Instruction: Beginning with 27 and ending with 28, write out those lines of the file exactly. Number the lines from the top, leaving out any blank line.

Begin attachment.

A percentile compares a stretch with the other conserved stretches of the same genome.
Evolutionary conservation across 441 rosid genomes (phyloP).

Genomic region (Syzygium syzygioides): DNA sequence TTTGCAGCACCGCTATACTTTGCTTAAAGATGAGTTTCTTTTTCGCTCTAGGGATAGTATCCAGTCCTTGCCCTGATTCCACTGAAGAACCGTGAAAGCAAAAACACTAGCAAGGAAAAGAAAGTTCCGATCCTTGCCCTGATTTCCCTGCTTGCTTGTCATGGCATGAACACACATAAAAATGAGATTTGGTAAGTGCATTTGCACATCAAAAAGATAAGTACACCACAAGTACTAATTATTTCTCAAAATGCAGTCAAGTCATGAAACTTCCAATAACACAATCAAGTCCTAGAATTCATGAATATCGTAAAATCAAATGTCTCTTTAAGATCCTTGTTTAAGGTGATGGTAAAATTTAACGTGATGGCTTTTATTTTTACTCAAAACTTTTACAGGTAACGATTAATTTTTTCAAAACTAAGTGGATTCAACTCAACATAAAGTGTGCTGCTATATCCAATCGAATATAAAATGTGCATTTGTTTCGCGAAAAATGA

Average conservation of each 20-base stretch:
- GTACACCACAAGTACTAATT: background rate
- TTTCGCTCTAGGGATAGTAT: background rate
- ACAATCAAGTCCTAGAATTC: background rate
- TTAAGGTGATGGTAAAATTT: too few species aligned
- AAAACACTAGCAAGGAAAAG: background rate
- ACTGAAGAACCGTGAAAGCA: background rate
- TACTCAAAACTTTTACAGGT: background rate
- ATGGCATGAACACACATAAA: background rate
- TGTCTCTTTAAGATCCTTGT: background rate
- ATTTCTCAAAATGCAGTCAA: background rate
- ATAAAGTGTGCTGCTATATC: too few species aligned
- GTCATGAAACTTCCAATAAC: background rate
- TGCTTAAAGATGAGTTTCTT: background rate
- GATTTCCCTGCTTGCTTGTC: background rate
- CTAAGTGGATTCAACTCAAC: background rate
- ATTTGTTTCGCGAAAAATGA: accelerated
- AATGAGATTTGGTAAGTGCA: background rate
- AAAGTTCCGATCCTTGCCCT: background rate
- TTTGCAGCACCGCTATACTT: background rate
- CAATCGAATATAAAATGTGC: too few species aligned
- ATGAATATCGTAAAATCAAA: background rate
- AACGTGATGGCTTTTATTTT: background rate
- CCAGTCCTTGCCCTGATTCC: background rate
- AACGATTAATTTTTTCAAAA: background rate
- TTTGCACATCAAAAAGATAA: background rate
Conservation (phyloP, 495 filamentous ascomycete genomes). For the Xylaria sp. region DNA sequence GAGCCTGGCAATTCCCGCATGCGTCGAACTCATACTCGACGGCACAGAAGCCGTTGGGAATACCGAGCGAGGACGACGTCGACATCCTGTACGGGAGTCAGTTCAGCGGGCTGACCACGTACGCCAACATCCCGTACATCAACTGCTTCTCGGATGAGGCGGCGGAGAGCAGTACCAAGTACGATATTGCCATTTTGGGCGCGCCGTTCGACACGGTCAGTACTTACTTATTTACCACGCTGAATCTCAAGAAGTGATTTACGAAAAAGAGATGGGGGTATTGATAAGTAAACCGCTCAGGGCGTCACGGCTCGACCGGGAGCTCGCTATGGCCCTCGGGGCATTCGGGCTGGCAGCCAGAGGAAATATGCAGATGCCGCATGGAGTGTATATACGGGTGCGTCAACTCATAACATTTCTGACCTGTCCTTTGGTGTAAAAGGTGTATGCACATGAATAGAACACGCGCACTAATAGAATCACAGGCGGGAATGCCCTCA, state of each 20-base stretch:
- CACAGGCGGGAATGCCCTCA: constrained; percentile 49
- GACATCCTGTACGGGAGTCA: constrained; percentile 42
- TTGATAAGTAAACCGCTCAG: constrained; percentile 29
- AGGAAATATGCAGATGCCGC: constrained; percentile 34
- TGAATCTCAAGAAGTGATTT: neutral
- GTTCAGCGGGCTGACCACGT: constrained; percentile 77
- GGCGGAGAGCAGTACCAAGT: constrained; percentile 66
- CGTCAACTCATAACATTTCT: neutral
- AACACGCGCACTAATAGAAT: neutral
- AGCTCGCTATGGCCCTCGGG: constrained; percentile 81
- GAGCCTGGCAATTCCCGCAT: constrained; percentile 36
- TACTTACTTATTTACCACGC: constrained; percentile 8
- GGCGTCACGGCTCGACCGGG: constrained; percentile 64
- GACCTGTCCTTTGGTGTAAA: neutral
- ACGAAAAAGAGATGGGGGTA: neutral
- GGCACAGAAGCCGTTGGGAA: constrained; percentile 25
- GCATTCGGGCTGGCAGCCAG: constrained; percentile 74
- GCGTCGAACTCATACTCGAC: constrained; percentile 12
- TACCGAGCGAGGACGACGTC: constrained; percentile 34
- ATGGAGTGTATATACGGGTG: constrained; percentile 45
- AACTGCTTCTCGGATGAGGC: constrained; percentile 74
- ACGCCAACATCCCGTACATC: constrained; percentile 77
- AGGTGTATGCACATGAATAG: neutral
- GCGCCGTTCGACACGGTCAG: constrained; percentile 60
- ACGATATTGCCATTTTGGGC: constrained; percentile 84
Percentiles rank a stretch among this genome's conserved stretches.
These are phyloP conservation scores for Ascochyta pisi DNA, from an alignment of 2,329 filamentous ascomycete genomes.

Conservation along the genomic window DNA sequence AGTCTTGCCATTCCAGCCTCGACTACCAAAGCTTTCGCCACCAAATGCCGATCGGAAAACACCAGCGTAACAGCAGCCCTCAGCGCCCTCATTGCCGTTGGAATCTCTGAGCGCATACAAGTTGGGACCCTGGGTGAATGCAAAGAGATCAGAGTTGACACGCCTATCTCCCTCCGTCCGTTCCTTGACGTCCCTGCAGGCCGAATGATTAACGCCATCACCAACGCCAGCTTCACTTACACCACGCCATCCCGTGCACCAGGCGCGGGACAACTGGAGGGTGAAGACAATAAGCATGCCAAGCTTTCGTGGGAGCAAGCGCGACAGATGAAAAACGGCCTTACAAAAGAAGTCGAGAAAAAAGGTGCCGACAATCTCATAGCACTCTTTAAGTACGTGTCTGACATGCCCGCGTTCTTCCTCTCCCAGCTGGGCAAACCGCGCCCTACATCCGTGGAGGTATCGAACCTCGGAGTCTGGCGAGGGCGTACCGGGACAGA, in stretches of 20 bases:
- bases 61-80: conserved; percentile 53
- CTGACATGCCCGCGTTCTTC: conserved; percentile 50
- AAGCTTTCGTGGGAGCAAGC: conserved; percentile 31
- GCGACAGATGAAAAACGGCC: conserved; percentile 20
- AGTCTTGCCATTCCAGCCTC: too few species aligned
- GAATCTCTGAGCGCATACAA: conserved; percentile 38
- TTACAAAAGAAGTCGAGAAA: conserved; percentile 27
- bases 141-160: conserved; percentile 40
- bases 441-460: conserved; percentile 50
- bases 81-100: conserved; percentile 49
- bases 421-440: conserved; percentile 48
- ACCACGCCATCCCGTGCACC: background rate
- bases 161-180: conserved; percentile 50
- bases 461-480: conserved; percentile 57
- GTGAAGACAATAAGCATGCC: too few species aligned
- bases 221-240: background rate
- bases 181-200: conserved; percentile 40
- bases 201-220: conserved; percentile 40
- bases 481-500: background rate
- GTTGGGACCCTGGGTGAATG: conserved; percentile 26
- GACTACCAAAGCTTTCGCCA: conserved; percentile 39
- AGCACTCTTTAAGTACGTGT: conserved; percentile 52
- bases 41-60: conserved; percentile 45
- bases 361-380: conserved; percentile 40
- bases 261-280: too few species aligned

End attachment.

- CCAGTCCTTGCCCTGATTCC: background rate
- AACGATTAATTTTTTCAAAA: background rate